Less than an hour ago, Bill Carter of the New York Times posted a statement from Conan O’Brien on the Times’ “Media Decoder” blog. The statement, for those who’ve avoided hearing this, refers to NBC’s late night shake-up, moving Jay Leno back to 11:35 PM, O’Brien to 12:05 AM, and Jimmy Fallon to 1:05 AM (for more on this story, please read Carter and Brian Stelter’s article, here).
In the statement, O’Brien breaks down the reason for the ratings failure that has been the Jay Leno Show which has lead to a lackluster ratings share for O’Brien’s own ‘Tonight Show:”
I have spent literally hundreds of hours thinking of ways to extend the franchise long into the future. It was my mistaken belief that, like [Leno], I would have the benefit of some time and, just as important, some degree of ratings support from the prime-time schedule. Building a lasting audience at 11:30 is impossible without both.
But sadly, we were never given that chance. After only seven months, with my Tonight Show in its infancy, NBC has decided to react to their terrible difficulties in prime-time by making a change in their long-established late night schedule.
O’Brien continues, attempting to justify his reasoning behind refusing to leave the 11:35 PM time-slot:
So it has come to this: I cannot express in words how much I enjoy hosting this program and what an enormous personal disappointment it is for me to consider losing it. My staff and I have worked unbelievably hard and we are very proud of our contribution to the legacy of The Tonight Show. But I cannot participate in what I honestly believe is its destruction. Some people will make the argument that with DVRs and the Internet a time slot doesn’t matter. But with the Tonight Show, I believe nothing could matter more.
The last part, hi-lighted in blue, raises an interesting point. Yes. By definition, the Tonight Show should actually air.. tonight. But to suggest that television overrides DVR technology and the Internet is short-sighted. Not that I’ve been checking every day (mainly because I wasn’t expecting this to happen), but when I do visit Hulu and check on the Most Popular videos of the day, the Tonight Show is always at the top of the list.
Now, does that mean that O’Brien’s wrong and the Tonight Show thrives on the web? Not exactly. The vague calibration of “popularity” does have a bit of a kill date as popularity per week, month, year has each episode of the Tonight Show buried by shows like The Office, Family Guy, and The Simpsons (ironically, O’Brien’s former employers).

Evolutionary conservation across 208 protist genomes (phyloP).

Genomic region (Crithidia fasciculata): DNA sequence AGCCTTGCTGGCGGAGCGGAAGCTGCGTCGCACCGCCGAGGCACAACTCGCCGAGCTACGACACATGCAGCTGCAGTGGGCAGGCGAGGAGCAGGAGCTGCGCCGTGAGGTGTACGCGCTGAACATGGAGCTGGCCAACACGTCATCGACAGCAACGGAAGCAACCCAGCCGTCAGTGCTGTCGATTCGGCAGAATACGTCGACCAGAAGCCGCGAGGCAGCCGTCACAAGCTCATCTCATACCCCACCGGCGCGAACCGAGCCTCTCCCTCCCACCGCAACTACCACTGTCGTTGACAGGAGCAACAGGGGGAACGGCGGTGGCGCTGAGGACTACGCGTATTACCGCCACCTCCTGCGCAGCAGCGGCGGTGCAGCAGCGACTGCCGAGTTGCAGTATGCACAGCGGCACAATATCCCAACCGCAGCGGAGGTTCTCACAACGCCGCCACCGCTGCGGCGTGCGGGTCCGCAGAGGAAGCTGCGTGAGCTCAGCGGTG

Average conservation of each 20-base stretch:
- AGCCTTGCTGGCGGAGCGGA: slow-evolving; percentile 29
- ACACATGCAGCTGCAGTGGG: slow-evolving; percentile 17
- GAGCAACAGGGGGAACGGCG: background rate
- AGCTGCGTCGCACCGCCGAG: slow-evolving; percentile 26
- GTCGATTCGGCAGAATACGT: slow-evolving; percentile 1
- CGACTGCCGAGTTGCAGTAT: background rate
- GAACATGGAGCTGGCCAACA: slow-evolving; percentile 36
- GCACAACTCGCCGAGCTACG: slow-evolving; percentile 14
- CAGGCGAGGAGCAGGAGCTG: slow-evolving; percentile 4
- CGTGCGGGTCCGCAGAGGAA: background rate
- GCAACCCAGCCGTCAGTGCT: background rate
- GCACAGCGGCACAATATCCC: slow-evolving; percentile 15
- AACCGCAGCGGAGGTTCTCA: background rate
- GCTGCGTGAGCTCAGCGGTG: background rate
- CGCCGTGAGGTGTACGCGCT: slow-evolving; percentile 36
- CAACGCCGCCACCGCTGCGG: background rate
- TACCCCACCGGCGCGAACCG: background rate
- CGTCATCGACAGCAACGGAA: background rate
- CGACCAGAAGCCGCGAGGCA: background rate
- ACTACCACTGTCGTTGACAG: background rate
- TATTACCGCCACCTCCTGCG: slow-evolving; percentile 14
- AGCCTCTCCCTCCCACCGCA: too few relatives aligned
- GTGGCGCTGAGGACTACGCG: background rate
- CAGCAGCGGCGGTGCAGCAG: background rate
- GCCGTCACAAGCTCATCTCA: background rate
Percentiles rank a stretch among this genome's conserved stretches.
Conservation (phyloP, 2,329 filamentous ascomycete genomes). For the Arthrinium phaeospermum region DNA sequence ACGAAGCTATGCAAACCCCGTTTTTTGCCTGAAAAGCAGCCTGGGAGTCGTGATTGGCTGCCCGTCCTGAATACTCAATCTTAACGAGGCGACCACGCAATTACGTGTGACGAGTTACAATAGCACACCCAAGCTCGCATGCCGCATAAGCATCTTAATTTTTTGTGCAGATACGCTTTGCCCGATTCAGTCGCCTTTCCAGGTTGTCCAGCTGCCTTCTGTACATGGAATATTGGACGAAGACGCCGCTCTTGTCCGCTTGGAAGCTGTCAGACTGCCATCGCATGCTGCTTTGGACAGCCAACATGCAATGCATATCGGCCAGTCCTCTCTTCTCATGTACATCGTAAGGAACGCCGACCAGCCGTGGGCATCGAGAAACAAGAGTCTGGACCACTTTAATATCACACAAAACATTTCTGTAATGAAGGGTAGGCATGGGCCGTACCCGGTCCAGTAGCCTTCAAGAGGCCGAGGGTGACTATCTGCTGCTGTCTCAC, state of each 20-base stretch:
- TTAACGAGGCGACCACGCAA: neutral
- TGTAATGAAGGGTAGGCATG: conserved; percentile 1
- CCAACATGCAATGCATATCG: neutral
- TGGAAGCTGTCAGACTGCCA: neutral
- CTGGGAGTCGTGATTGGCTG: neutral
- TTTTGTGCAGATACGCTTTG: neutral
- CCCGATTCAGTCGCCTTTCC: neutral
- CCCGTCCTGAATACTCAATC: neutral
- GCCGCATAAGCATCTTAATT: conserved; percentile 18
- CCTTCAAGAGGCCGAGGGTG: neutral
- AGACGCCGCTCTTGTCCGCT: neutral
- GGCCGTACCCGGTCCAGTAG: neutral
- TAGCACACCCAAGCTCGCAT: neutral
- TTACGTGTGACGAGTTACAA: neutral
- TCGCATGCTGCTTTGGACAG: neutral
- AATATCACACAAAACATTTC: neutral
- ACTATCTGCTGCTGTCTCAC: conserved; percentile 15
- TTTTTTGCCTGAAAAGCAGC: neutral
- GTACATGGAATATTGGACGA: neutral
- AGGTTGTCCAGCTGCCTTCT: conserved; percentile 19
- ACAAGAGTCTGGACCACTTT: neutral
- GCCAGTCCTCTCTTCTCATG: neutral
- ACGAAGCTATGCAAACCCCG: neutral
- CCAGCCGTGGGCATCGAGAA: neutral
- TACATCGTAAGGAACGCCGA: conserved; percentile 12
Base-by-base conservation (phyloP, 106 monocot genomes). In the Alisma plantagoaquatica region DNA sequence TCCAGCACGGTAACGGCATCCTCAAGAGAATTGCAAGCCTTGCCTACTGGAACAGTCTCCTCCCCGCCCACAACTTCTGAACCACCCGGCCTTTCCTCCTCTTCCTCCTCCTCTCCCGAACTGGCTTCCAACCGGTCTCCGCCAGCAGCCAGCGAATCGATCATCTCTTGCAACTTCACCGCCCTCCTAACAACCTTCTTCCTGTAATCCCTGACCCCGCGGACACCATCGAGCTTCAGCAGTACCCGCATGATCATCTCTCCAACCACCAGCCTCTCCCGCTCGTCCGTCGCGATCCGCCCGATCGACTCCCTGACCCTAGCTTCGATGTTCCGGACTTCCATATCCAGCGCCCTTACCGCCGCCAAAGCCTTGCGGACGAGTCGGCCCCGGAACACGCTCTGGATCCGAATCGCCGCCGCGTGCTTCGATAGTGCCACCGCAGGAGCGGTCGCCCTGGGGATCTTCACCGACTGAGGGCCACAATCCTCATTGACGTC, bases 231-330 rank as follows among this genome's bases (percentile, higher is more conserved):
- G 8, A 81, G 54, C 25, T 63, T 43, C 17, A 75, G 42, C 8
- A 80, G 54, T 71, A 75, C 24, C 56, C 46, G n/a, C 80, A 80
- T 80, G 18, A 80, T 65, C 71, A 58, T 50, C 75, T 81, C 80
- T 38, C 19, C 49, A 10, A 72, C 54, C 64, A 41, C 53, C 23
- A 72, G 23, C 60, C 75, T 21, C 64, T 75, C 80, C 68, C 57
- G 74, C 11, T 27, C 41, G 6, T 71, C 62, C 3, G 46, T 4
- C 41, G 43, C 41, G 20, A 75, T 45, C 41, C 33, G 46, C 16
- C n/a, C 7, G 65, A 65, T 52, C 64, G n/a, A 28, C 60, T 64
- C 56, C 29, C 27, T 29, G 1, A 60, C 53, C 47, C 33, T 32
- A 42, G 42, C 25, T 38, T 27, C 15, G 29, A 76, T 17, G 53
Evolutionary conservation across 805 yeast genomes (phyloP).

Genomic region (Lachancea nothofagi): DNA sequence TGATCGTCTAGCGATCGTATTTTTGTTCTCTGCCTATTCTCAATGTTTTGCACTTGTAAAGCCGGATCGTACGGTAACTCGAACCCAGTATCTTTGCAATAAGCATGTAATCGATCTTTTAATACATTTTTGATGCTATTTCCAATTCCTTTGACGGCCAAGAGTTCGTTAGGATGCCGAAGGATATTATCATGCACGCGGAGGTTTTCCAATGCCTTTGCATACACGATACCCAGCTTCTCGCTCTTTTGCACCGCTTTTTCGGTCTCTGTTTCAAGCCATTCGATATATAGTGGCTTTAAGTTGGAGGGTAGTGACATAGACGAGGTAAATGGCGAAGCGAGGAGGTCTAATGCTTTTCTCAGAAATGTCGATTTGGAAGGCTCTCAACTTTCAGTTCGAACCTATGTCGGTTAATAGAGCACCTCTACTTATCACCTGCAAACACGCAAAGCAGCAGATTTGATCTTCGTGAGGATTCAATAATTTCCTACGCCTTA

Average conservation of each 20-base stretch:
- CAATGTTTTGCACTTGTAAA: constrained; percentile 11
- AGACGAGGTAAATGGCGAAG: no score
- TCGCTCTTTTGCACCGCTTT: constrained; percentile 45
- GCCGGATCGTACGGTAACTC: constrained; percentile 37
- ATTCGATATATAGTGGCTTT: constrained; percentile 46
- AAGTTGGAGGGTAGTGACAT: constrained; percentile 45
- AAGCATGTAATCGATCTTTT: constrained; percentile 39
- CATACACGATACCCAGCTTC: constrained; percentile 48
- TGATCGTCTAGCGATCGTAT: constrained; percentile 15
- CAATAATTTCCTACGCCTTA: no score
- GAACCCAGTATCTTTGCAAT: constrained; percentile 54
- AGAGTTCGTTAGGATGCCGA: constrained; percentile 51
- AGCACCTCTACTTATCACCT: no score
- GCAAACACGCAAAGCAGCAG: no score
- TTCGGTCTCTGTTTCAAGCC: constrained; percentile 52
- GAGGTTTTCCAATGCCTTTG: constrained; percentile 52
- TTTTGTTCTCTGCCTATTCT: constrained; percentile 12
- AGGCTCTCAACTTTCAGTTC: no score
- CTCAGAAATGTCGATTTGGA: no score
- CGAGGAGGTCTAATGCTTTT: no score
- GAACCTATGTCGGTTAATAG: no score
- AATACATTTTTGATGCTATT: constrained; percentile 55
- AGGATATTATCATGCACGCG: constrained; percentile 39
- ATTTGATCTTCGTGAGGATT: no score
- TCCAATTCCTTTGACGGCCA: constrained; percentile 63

The mobility of the web makes it more of an ally to the Tonight Show than a foe. That same mobility, or lack thereof, handicaps DVR technology. The Tonight Show airs at 11:35 PM, if someone DVRs the programs and watches it before heading to work in the morning, the content is still ‘fresh.’ However, if that same person doesn’t watch the program until coming home from work, most of the material has ‘expired’ (via other media, water cooler talk at work, interpersonal conversations, etc), making a DVR’d version of the program less of a reward for said viewer.
In the end, O’Brien is obviously concerned about the tradition of the Tonight Show more than anything. His argument against DVR and Internet assistance is documented and the introduction of ‘fresh’ and ‘stale’ media content demonstrated why. As to the future of NBC’s late night programming and current Tonight Show host, O’Brien offers the following:
There has been speculation about my going to another network but, to set the record straight, I currently have no other offer and honestly have no idea what happens next. My hope is that NBC and I can resolve this quickly so that my staff, crew, and I can do a show we can be proud of, for a company that values our work.
Essentially, he cannot contractually talk about any pending offers from Fox, or any other network. It’s a messy situation for the three hosts and an obvious black-eye for NBC. O’Brien’s comments about television daily evolution toward Internet and DVR technology sheds an interesting angle on the story.